Melting Expectations

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Iceberg, Alaska, photo: Creativity+ Timothy K Hamilton/flickr
Iceberg, Alaska, photo: Creativity+ Timothy K Hamilton/flickr

With the Copenhagen conference on climate change only two weeks away, it remains doubtful whether a legally binding agreement on climate change will emerge.  Here a run-down of the (mostly vague) pledges made by key greenhouse gas emitters in the wake of the conference:


The Copenhagen agreement is supposed to set targets for industrialized countries to cut their greenhouse gas emissions by 2020. The European Union has promised to cut emissions by 20% from 1990 levels by 2020. Japan has announced it is ready to cut emissions to 25% below 1990 levels if other countries make similar pledges. The United States has so far resisted naming any numbers regarding its emission cuts; yet the Obama administration is considering setting a provisional target to improve the changes for an effective treaty to emerge from Copenhagen.

Despite Obama’s pledge to take drastic measures on climate change during his election campaign, his administration has so far failed to take decisive action. A domestic bill on climate change, narrowly passed by the House of Representatives, is currently under Senate review. But powerful and well-resourced lobby groups, determined to prevent any climate bill from passing, contribute to the Senate’s inertia. In the United States, there are currently about five lobbyists opposing climate change legislation for every member of Congress. Powerful lobbying against climate legislation by multinationals and the traditional energy sector is also taking place in Australia, Canada and the European Union.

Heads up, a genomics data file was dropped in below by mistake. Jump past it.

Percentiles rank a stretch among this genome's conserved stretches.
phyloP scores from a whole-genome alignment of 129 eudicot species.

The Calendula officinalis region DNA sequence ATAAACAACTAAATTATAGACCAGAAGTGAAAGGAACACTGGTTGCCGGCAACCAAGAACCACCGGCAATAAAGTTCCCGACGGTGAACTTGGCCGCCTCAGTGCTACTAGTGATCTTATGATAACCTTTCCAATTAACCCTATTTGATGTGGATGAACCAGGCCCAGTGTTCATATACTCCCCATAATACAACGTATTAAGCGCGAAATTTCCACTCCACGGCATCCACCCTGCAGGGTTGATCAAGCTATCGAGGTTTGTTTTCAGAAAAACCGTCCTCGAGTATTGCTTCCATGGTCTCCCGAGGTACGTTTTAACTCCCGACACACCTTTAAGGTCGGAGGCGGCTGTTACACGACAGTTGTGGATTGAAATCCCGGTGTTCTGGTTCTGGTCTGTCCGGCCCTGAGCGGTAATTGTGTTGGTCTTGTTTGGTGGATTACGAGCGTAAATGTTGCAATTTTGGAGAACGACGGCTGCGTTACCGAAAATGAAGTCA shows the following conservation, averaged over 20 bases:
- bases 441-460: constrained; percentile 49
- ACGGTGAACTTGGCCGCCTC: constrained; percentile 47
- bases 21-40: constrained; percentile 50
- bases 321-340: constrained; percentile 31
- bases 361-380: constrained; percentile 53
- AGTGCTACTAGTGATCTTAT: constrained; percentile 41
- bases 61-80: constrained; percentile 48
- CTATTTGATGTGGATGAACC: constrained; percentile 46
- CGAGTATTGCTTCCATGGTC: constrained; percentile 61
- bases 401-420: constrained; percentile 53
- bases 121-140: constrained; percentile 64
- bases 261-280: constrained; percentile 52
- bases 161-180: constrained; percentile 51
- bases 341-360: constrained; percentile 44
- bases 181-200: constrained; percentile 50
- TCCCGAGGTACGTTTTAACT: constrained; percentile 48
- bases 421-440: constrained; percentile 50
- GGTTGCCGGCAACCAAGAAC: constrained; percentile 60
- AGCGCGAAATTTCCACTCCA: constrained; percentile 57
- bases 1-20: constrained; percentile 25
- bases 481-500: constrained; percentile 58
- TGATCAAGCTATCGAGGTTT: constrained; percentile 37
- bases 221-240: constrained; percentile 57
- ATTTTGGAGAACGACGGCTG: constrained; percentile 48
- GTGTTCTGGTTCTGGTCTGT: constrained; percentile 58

Meanwhile, conflicting messages are coming out of Russia. On one hand, Russia has failed to make any pledges to cut greenhouse gas emissions ahead of the Copenhagen conference. The Kremlin has insisted that it was unwilling to sign on to a treaty that will jeopardize Russian economic development. On the other hand, however, Russian President Dmitry Medvedev has publicly acknowledged the need to take drastic action on climate change and warned that failure to act would lead to catastrophic consequences. Yet observers doubt that Russia can generate the necessary political will to implement decisive measures on climate change, fearing instead that Russia’s emissions will increase considerably by 2020.

No developed country has so far agreed to cut its emissions to the level UN scientists recommend – 25 to 40 percent by 2020 – to prevent catastrophic climate change. According to the most comprehensive CO2 study to date, global temperatures will increase by an average of 6 degrees Celsius by the end of the century if nothing is done to limit greenhouse gas emissions.